On Tuesday, the United States Senate failed to approve a supplemental aid package to Ukraine, which President Joe Biden said was a "gift" to Russian President Vladimir Putin.
"They're willing to literally kneecap Ukraine on the battlefield and damage our national security in the process," Biden said.
GOP lawmakers have made clear that they'd be unwilling to provide further funding for Ukraine until the White House addresses the crisis at the southern border. In addition, Republicans have called for accountability on the money already sent.
"The Biden administration has failed to substantively address any of my conference's legitimate concerns about the lack of a clear strategy in Ukraine, a path to resolving the conflict, or a plan for adequately ensuring accountability for aid provided by American taxpayers," Speaker of the House Mike Johnson (R-Louisiana) said in a statement earlier in the week.
It has been more than 21 months since Russia launched its unprovoked invasion of Ukraine, and while Western aid has proven crucial in helping Kyiv hold its own, the long-planned Ukrainian counteroffensive that began in June has largely failed to make significant progress.
GOP lawmakers have signaled that they are unwilling to support further aid if an end-game isn't made clear.
"Part of winning approval from Congressional doubters on Ukraine is to present a viable strategy for ending the war that amounts to more than Biden's vague 'as long as it takes' approach. Biden has not done that," George Beebe, director of Grand Strategy at the Quincy Institute told Responsible Statecraft. "He is not proposing any shift in America's strategy to account for the failure of Ukraine's counteroffensive to break through Russian defenses. Ukraine is simply not going to be able to drive all Russian forces off all Ukrainian land."
A NATO Proxy War?
Though Kyiv's counteroffensive failed to drive out Russia, Ukrainian forces have still liberated an estimated 74,661 square kilometers (28,826 square miles). Russia currently occupies about 108,121 square kilometers as of December 6, 2023 – including Crimea, which Moscow illegally annexed in 2014.
Earlier this month, NATO Secretary-General Jens Stoltenberg warned that the Western military alliance should be ready for bad news from the Ukrainian front – and called for the members to "support Ukraine in both good and bad times," while suggesting that the coming winter could be among those bad times for Kyiv.
Moscow has been boosting its troop levels, while since last summer NATO has been preparing for a direct conflict with Russia – something that has been seen as unthinkable since the end of the Cold War. To avoid such a war, Stoltenberg has called for more aid to be provided to Kyiv to continue the fight.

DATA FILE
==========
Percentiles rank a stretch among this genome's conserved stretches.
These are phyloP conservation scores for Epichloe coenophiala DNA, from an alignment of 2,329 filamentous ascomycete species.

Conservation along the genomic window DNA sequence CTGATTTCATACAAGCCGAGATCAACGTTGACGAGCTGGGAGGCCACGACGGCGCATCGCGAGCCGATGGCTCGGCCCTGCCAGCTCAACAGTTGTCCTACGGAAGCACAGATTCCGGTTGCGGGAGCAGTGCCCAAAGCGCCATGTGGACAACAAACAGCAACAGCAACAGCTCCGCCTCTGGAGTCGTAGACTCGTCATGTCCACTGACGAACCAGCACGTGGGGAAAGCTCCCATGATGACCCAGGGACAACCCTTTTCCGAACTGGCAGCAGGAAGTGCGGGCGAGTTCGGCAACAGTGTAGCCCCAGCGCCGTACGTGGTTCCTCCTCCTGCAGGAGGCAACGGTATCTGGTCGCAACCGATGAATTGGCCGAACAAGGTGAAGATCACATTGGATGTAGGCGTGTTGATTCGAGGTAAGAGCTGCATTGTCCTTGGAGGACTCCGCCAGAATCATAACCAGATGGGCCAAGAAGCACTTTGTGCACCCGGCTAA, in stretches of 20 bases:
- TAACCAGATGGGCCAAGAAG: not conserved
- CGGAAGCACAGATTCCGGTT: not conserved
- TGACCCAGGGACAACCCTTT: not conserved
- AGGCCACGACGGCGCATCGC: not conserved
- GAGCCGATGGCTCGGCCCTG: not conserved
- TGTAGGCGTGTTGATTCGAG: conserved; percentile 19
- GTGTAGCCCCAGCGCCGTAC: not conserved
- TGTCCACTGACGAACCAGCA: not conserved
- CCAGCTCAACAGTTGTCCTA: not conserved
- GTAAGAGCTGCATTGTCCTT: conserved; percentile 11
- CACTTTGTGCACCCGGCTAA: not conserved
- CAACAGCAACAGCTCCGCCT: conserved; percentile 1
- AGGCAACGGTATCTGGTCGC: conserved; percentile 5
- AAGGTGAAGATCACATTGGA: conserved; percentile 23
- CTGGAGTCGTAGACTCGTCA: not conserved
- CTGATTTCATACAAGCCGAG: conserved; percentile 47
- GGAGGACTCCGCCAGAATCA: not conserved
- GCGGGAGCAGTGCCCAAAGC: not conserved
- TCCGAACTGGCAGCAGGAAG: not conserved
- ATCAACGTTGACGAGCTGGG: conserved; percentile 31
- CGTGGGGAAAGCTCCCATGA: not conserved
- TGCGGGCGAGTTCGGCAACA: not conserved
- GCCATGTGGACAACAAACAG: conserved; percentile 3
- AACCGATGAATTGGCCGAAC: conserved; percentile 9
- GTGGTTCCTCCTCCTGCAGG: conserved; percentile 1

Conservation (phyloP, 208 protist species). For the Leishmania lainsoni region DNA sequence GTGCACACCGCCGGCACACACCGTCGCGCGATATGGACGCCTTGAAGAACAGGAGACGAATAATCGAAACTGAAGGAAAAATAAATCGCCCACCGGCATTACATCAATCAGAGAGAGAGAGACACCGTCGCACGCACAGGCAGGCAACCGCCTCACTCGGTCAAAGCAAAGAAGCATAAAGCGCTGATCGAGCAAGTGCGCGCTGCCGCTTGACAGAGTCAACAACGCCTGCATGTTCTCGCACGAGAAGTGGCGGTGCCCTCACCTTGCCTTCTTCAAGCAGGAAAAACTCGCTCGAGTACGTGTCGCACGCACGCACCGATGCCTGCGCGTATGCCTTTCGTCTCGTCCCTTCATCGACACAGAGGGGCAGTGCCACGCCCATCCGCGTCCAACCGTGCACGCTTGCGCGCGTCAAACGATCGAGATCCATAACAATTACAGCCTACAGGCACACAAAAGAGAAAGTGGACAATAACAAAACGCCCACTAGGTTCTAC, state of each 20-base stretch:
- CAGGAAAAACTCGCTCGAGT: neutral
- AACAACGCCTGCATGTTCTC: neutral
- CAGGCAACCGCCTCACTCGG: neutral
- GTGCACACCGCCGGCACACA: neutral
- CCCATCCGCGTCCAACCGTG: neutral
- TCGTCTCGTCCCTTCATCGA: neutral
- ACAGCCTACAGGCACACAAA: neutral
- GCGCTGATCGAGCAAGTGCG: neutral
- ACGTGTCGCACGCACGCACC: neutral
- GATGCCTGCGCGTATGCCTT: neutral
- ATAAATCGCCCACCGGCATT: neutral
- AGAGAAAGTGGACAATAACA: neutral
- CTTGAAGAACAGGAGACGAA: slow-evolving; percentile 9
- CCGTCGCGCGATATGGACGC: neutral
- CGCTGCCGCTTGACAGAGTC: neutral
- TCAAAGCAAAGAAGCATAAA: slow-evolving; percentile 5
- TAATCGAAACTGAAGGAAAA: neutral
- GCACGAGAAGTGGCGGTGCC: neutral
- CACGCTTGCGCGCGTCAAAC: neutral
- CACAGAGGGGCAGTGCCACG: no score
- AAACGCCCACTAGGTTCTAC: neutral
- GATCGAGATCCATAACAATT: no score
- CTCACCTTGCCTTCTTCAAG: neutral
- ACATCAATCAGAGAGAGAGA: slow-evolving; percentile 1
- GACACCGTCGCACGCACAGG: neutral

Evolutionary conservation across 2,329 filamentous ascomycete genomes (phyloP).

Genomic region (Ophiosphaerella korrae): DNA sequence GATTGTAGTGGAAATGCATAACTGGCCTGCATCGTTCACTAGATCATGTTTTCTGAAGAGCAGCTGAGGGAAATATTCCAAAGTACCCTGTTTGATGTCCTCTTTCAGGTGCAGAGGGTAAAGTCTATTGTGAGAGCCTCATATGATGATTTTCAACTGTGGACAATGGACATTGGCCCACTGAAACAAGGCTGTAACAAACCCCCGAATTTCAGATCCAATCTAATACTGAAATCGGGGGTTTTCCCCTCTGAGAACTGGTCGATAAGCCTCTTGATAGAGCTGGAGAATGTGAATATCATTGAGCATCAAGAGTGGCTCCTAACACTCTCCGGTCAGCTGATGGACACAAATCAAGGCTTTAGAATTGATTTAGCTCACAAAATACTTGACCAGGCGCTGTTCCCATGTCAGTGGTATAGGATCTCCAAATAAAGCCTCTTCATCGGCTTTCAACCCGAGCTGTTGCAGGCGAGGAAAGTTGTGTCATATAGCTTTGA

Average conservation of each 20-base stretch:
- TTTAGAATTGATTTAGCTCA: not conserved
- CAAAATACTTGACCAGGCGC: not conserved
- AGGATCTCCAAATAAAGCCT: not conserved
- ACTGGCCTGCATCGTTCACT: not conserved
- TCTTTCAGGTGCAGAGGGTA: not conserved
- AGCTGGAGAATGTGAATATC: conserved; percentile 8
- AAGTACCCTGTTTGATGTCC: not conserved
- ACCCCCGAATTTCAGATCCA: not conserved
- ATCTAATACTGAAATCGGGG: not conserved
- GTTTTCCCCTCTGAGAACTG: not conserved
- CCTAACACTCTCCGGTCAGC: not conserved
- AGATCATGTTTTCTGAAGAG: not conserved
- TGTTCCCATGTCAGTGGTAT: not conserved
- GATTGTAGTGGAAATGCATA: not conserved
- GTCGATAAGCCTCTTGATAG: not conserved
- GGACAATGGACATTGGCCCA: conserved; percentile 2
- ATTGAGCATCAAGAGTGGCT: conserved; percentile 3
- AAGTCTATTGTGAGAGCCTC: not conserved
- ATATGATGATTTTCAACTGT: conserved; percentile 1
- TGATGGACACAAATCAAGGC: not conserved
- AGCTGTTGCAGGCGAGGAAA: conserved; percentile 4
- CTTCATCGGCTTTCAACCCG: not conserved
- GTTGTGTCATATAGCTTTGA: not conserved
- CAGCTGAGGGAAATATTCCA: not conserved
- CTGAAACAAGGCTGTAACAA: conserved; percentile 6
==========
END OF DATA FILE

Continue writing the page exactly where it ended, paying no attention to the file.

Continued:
"The more we support Ukraine, the faster the war will end," the NATO chief added.
However, Russia has taken the argument that it is Western aid that is dragging out the conflict and that the goal of NATO isn't simply to help Kyiv but to see Russia wiped from the map.
"The events in Ukraine are not a clash between Moscow and Kyiv – this is a military confrontation between Russia and NATO, and above all the United States and Britain," Russian Security Council Secretary Nikolai Patrushev said last January. "The Westerners' plans are to continue to pull Russia apart, and eventually just erase it from the political map of the world."
Without the U.S. Aid Kyiv Can Hold Out, But Can't Win
Even if the U.S. aid doesn't materialize, Kyiv will still likely receive support from other partners, and that could be enough for Ukraine to hold out against Russia for a while. How long is the unknown variable, but what is certain is that it is unlikely to be able to win the war and drive out the Russians.
A victory in Ukraine – even if it just means gaining some territory – will allow Putin to save face, retain the support of his people, and, more importantly, give the Kremlin time to recover.
Could the U.S. Become Involved Directly?
It is increasingly unlikely that the U.S. – or perhaps more accurately NATO – will become involved in the fight unless Russia takes some course of unforeseeable action.
Perhaps it is possible that Russia would call for additional territorial demands from Ukraine – or attempts to annex the entirety of the nation. In such a situation, it is possible that it could result in greater U.S. involvement.
However, the greater likelihood of direct confrontation between the U.S. and Russia could begin not in Ukraine, but in Syria – where each has forces supporting different factions. Russian aircraft have acted aggressively, and it is possible that a small incident could quickly escalate.
That in turn led to U.S. and NATO presence in Ukraine, but given the political climate in Washington, it would appear that any saber rattling is coming from Russia's direction. This could be where the White House is right, to ensure that the U.S. doesn't find itself in a war with Russia may be ensuring that the Kremlin loses the war it is already fighting.
Author Experience and Expertise
Peter Suciu is a Michigan-based writer. He has contributed to more than four dozen magazines, newspapers, and websites with over 3,200 published pieces over a twenty-year career in journalism. He regularly writes about military hardware, firearms history, cybersecurity, politics, and international affairs. Peter is also a Contributing Writer for Forbes and Clearance Jobs. You can follow him on Twitter: @PeterSuciu.
All images are Creative Commons.